“I’ve always had an interest in performers, and what better performer than Freddie Mercury from Queen. When I was about 8 or 9, I received a knock off Walkman with the album Jazz,” he recalled. “I’d walk around my estate with ‘Don’t Stop Me Now’ blaring through these sketchy headphones attached to a cable in the knock of Walkman.

“Still to this day, it’s one of the greatest presents I received,” he reflected. “The more I listened, the more I researched and watched Freddie Mercury. To this day, I feel I try to encapsulate his passion on stage. The memories of that album and that man have always brought me such happiness when I hear back. Maybe there was a side to me that thought what he did wasn’t so impossible. Thank you, Freddie, for making me believe.”

King Krule – 6 Feet Beneath The Moon

Over the last decade, King Krule has been a renegade who has created one of the most captivating canons of work, with his 2013 debut offering, 6 Feet Beneath The Moon, making Malaki’s list.

“I find it difficult to try and describe just how this album has helped me and will continue to help me for the rest of my life. I discovered King Krule or Archy Marshall when I was 16 and experiencing emotional turmoil,” the Dubliner frankly revealed.

“I felt like an outsider, and all I did was smoke weed and listen to this album every day. Archy made me feel comfortable being that outsider. Finding solace within the darkness, something I try to harness every day of my life. Without his contribution to music and my life, I feel my mental health would have went a very different route. ‘Out Getting Ribs’ will forever be my favourite song.”

Fontaines D.C. – A Hero’s Death

For Malaki’s next choice, he’s not straying too far from home with the selection of Fontaines D.C.’s sophomore effort, A Hero’s Death, which was named as Far Out’s ‘Album of the Year’ in 2020.

“I met these boys over in London during the summer,” Malaki revealed. “Absolute gentlemen, and their music is outstanding. Upon hearing their second studio album, A Hero’s Death, it made me proud. Proud to be a man, proud to be Irish and to take pride in myself and my mental wellbeing. The opening track, ‘I Don’t Belong’, will solidify any hesitance within myself for years to come. Up the Irish!”

Loyle Carner – Yesterday’s Gone

Malaki is a rapper who isn’t afraid to open about his issues and the suffering that runs wild in his brain, just like Loyle Carner, who unpacked everything from his battles with grief to his eternal love for his mother on his debut, Yesterday’s Gone. Experiencing him live in 2017 was a life-affirming moment for Malaki and put him on the path he’s on today.

“Loyle Carner is one of my favourite rappers to this day! His flow, his style and penmanship is insane,” he commented. “I first saw him in 2017 in Dublin, and that is when I knew I wanted to become an artist. I was only 17 years old and had no idea who I was and what I wanted to be. I owe a lot to Loyle Carner. I hope one day I can let him know in person.”

Erykah Badu – Mama’s Gun 

Next up for Malaki is neu-soul sensation Erykah Badu and her second album Mama’s Gun, which played a beautiful role in cementing his friendship with his producer and right-hand man, Matthew Harris.

“Erykah Badu is an absolute queen and will go down as one of the greatest musicians of our time,” Malaki said. “I chose this album because of the relevance to one track in particular, ‘On and On’. Myself and my friend Matthew Harris would go through old music and sample some of our favourite bits for fun.”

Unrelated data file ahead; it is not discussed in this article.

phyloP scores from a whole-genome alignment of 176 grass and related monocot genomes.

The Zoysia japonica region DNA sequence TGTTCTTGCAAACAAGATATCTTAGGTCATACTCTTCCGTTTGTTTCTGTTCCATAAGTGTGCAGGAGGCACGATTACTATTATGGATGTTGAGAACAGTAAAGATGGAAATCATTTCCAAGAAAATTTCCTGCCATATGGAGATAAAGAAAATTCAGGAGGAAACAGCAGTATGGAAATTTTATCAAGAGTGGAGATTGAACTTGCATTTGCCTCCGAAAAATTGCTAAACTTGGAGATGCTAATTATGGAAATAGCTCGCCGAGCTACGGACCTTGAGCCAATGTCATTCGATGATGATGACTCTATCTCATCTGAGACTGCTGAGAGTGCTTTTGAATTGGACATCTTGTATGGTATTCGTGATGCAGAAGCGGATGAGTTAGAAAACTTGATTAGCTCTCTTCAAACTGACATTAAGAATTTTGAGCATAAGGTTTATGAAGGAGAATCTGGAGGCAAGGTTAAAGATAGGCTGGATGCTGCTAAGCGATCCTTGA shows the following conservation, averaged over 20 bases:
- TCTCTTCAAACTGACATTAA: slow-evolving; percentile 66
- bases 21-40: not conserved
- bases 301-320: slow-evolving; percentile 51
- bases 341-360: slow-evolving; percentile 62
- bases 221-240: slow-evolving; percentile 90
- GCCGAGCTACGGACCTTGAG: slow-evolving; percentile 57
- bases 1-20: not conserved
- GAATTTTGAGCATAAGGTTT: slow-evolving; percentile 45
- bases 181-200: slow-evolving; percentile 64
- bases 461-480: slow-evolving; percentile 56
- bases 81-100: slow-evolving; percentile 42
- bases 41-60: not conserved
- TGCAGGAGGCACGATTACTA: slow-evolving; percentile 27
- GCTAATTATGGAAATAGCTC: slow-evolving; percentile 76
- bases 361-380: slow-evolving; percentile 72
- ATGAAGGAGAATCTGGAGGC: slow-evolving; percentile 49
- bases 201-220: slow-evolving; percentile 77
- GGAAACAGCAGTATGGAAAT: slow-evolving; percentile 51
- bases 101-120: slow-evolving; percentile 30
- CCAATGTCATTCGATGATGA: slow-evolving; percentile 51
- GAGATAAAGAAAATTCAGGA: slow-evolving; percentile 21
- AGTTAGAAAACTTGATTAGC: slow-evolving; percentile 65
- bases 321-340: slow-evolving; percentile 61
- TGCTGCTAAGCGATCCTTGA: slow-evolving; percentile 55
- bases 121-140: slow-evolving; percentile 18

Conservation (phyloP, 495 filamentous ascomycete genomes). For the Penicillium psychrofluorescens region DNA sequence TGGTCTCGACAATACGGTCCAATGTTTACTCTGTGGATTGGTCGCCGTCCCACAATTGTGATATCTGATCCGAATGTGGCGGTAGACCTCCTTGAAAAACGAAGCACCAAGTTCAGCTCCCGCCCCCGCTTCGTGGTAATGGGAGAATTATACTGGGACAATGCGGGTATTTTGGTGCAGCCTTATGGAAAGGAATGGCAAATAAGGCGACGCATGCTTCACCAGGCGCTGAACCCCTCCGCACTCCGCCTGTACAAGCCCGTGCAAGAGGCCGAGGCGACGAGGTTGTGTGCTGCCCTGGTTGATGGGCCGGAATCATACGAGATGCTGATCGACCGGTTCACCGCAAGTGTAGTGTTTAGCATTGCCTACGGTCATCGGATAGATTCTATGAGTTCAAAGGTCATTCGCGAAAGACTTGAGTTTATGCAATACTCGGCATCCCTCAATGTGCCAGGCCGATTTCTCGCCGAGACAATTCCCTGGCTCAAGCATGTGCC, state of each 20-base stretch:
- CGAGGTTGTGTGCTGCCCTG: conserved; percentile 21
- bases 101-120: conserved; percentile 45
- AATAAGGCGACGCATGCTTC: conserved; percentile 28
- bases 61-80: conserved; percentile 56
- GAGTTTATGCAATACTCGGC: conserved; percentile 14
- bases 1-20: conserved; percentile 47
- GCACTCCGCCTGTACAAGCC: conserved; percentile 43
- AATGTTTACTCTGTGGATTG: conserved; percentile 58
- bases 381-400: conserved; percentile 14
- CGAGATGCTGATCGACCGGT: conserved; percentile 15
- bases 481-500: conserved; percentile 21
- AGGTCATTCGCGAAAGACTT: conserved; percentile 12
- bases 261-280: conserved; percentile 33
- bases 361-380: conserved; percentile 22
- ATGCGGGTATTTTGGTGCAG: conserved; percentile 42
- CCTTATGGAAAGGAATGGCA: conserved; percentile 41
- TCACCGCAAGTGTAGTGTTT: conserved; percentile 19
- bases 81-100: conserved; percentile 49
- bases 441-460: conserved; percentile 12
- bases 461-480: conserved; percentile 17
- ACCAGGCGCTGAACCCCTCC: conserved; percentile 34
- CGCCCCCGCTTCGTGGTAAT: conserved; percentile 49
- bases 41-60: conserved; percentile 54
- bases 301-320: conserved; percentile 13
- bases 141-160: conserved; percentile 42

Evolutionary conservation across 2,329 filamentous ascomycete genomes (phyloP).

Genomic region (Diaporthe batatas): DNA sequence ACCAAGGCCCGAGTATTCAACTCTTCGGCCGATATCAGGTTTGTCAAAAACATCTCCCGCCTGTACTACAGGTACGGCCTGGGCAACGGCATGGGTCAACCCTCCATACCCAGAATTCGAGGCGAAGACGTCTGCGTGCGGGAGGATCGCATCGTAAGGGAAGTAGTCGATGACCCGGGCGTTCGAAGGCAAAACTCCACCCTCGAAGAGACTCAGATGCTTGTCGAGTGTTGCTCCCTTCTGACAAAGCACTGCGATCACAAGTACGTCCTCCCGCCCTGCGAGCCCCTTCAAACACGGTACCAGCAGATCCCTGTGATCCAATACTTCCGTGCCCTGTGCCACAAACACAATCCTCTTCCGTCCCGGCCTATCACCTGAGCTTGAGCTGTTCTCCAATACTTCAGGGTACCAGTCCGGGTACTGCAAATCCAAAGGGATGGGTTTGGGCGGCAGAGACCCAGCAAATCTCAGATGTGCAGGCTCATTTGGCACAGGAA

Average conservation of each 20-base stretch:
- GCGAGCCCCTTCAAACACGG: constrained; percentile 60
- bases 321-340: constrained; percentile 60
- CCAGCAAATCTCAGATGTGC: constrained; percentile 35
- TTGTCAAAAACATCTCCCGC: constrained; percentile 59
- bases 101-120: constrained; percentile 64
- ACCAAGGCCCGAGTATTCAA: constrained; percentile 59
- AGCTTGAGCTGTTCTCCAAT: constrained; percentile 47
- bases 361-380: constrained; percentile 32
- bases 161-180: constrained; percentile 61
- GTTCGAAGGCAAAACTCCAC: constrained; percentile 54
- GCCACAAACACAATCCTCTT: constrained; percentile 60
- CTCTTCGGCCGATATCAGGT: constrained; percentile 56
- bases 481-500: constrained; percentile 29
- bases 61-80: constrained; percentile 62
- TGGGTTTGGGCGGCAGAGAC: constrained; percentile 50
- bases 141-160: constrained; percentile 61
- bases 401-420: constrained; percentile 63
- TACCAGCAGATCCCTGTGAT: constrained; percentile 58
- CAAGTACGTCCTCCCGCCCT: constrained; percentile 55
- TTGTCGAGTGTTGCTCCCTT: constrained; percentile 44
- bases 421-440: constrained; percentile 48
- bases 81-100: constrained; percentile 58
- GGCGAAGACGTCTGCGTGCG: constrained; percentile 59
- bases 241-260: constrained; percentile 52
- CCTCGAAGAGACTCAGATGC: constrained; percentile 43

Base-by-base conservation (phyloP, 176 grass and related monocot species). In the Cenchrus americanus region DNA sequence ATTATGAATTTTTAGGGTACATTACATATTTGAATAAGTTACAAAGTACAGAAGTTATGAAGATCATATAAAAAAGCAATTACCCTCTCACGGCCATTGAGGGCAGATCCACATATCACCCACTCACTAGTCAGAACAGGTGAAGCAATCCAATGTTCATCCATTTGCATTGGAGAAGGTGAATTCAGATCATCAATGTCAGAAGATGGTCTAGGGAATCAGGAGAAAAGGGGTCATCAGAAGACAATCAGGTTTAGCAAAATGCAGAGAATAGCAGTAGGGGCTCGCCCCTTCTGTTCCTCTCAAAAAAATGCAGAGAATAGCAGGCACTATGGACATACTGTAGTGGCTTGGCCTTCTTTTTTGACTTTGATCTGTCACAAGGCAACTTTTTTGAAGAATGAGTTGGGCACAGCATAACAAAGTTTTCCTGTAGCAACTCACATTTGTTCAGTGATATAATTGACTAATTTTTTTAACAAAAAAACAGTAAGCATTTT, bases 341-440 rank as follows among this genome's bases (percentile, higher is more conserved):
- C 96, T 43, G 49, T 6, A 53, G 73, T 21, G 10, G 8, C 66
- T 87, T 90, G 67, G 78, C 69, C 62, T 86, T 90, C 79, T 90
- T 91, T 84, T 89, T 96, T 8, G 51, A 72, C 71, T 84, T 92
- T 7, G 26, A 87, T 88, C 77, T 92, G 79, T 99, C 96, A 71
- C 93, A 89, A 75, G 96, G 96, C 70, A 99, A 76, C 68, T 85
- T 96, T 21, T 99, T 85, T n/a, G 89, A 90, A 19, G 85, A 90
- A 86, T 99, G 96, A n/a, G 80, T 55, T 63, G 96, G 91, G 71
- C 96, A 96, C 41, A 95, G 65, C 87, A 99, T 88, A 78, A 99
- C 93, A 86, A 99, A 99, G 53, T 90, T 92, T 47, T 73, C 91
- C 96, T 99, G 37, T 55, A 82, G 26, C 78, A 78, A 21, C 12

He continued: “‘On and On’ stood out to us off this album due to its raw strength in lyricism and vocals. Each line hits more than the last. We sampled some of our favourite bits from that track and created some beautiful music. Those memories sit very closely within my heart as it was the beginning of my friendship with Matthew Harris. He’s now a best friend and very close musical collaborator.”

Bon Iver – 22, A Million 

Malaki decided to give his next pick in the hands of his close friend, the aforementioned Matthew Harris, who selected Bon Iver. The rapper explained, he has “been such a paramount part of my life and music that it would be rude not to ask him what album brings him his mental wellbeing and why.”

Harris commented, “I connected deeply with this album long after hearing it for the first time. I had been hearing snippets of songs drifting through the house from my brother and 17 year old me thought it just sounded like glitchy nonsense, but it wasn’t till I spent time with it and let it grow with me that I started to feel it truly sink in.

“This album has comforted me on my darkest days and will continue to do so. Its experimental production and college-esque structures of songs feels like an overspilling of the unconscious, a damaged and frenetic unconscious, but a passionate one too, one striving for hope and beauty,” he added.

Malaki then noted, “I think after hearing his words on it forced me to dive into this album head first. I’ve never been more hooked and shocked whilst listening to a body of work. Thank you, Matthew.”

Michael Jackson – Thriller

For his final pick, Malaki has gone for Micheal Jackson’s Thriller, which like Jazz by Queen, sends precious memories of his childhood in Dublin flooding back whenever he presses play on the record.

“When I was a lot younger, all I did was dance. At every communion, wedding or house party my family went to. I would wear the Thriller jacket and white glove that was made so iconic by Michael. I was obsessed with Michael Jackson like many people were at the time as he allowed me to express myself freely and without judgement.”

He added, “As I grew older, I grew out of dancing and into poetry and songwriting. I think the years of dancing to Thriller was a stepping stone to my creativity and allowed me to explore sides of me I didn’t know existed. I can now write and release music about the darkest times in life without fear of judgement. Dancing to this album from a young age definitely had a part to play.”